Never Such Confidence Again
It was April 1st 2001 when the World Wrestling Federation held Wrestlemania X-Seven, smashing revenue and attendance records at the Houston Astrodome.
Vince McMahon, the owner of the WWF, was riding high. He had seen his bitter rival, World Championship Wrestling, gracelessly decline, and had bought it himself for a few million dollars. Ten years before he had been in danger of going out of business, and was facing legal troubles over steroid charges. Now, he was a billionaire.
Headlining the pay-per-view were perhaps the two most talented all-round performers in WWF history: Stone Cold Steve Austin and Dwayne “the Rock” Johnson. Both men were so charismatic it defied belief – so charismatic they could make boiling a pot of coffee or doing their taxes seem unmissable. Their classic promo package featured “My Way” by Limp Bizkit – a band whose music was in every sense absurd, crass and superficial but had so much arrogant swagger that they caught on nonetheless. It was the perfect soundtrack.
Elsewhere was a match between perhaps the two most talented technical wrestlers in wrestling history: Kurt Angle and Chris Benoit. Three tag teams were set to face each other in a revolutionary, and death-defyingly dangerous, “tables, ladders and chairs” match. McMahon himself would face his son, Shane, with his wife and daughter also being involved in something like a soap opera with added trashcans and steel chairs.
The show was a tremendous success. Stone Cold and the Rock, and Angle and Benoit, had battles for the ages. The “TLC” match was a brutal and uncompromising triumph. Even the match between the McMahons, neither of whom were full-time wrestlers, was perversely entertaining and whipped the audience into a frenzy. It was a mark of how insanely popular wrestling had become that McMahon’s wife, who had as much charisma as a boiled potato, brought to crowd to their feet just by standing up.
But it also marked the ending of an era. The WWF, which soon became the WWE under its new name World Wrestling Entertainment, would have many triumphs over the coming decades. But its popularity had peaked.
McMahon made several bad decisions. He launched the XFL - a rival football league to the NFL which soon collapsed because there was no appetite for one. He didn’t even like the sport. It was just an ego trip.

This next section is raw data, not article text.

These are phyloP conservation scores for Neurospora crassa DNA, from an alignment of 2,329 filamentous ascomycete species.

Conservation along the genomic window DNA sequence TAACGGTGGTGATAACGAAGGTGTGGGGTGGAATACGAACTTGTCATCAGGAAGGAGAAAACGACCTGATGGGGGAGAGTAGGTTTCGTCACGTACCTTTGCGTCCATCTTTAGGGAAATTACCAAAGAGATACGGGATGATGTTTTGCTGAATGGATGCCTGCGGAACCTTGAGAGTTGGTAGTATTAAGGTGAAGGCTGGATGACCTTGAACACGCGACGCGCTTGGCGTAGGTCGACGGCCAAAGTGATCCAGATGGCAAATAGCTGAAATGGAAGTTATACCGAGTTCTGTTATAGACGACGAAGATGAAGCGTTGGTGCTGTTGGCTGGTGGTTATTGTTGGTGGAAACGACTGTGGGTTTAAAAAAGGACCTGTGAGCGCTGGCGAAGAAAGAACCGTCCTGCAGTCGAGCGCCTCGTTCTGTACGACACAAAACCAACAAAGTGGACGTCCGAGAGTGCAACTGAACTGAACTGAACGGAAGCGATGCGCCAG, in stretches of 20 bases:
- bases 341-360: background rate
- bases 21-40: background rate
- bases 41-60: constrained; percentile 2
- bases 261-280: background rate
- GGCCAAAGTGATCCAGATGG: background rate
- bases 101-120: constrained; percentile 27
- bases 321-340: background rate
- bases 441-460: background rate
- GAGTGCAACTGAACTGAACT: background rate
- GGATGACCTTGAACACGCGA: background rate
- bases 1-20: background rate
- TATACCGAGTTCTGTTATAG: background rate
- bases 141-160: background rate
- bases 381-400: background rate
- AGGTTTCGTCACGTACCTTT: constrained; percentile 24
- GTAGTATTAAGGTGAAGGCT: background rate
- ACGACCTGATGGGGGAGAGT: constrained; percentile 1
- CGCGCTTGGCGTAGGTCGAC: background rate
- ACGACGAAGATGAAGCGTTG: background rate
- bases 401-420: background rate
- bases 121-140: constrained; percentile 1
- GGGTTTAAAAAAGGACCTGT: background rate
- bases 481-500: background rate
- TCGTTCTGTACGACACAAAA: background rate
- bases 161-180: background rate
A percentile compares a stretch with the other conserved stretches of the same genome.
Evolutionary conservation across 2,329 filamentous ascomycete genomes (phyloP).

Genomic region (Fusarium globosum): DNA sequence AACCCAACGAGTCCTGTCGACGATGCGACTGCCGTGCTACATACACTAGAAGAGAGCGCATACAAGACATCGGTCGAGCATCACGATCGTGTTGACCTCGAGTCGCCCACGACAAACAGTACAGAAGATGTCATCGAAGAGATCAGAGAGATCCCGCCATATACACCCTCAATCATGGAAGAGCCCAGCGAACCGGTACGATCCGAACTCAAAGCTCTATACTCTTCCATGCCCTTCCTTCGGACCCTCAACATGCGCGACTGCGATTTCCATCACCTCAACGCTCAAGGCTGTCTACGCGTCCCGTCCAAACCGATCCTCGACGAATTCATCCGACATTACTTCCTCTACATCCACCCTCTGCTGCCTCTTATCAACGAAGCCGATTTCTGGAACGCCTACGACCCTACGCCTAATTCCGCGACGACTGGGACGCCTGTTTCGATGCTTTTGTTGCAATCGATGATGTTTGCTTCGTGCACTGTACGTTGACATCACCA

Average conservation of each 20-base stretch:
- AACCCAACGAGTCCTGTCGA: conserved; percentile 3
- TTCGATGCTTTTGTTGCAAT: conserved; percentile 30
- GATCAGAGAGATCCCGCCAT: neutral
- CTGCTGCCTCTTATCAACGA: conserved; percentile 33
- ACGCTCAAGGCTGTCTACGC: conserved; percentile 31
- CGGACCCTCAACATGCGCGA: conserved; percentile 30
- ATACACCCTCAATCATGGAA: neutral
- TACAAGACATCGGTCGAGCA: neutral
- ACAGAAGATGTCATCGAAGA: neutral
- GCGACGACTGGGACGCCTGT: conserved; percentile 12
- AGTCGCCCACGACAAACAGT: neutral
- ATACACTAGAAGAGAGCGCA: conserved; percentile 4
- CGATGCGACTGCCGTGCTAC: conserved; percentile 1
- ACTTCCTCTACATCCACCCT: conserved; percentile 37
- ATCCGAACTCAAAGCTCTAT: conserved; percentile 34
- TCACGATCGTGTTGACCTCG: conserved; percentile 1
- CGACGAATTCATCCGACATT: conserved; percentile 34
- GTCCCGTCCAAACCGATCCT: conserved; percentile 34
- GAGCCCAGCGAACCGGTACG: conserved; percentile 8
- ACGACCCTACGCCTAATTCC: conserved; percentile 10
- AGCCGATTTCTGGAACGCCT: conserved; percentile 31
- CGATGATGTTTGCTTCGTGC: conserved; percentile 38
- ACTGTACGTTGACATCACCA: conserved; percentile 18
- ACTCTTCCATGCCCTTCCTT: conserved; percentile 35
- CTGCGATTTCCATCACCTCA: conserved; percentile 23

McMahon launched an “invasion” angle, pitting WWF wrestlers against performers whose contracts he had adopted from WCW. Unfortunately, he had not picked up the contracts of most of the stars – like Hulk Hogan, Kevin Nash and Goldberg – who had had contracts with AOL Time Warner rather than WCW itself and were in the fortunate position of being paid millions of dollars to sit at home. Thus, it had all the excitement of watching Barcelona take on Real Madrid's third team. Finally, the megastar Steve Austin “turned heel” – becoming a bad guy. This was not the worst decision in the world, because he had beaten everyone in his current role of the ass-kicking, beer-drinking antihero and did not have much else to do. But with the Rock bound for Hollywood it left McMahon with a dearth of babyfaces, or good guys, to pit him against. A frustrated Austin ended up walking out of the WWF and being arrested for domestic violence.
The explosion of wrestling in pop culture had had a lot to do with its transition from a bombastic, colourful product marketed to kids to an edgy, bloody product marketed towards young men. Some of the consequences of this era would catch up to the WWE. Chris Benoit, the greatest technical wrester of all time, ended up killing his wife, his son and himself. One cannot prove that brain damage from years of chair shots and diving head-butts contributed to his deeds but it seems probable. Eddie Guerrero, meanwhile, the federation’s great Latino star, died from a massive heart attack after spending years inflating his body with steroids.
Really, as “Hungry Bandaid” observes on Twitter, the peak of the WWF was also the peak of the United States. The US had coasted through the 90s on a wave of post-Cold War enthusiasm. Sure, the 90s had dark moments, like the botched intervention in Somalia or Monica Lewinsky’s unwashed dress, but it was also a time of smooth techno-optimism, economic attainment, military hegemony and the sort of cultural excess that could turn men hitting one another with chairs into a multi-billion dollar industry. Wrestlemania X-Seven was America itself: a rough, tough regional tradition elevated into a fantastic spectacle, and vitality straining in a corporate powerhouse.
In September, 9/11 came. That atrocity shocked and angered Americans, naturally, but what was more wounding for the American consciousness were the subsequent catastrophes of the “War on Terror”. Getting bogged down in Afghanistan, to take just one example, had deflated superpowers before and would do so again. The Great Recession that lasted between 2007 and 2009, meanwhile, jolted America, and much of Europe, out of the economic complacence of the 90s and the early noughties. As with McMahon, the ego and optimism of American leaders, as essential as they were, had outgrown their abilities.
In 2003, Limp Bizkit released Results May Vary – one of the worst albums of all time, which did not feature Wes Borland, their guitar player and only real musical asset, but which did feature a soggy, nauseating cover of The Who’s “Behind Blue Eyes,” on which cocky frontman Fred Durst sobbed “no one knows what it’s like to be hated.”
“Never such innocence again,” wrote Larkin in “MCMXIV”, his poem about young men preparing for the First World War. “Never such confidence again,” one thinks, watching Wrestlemania X-Seven. Never such confidence again.
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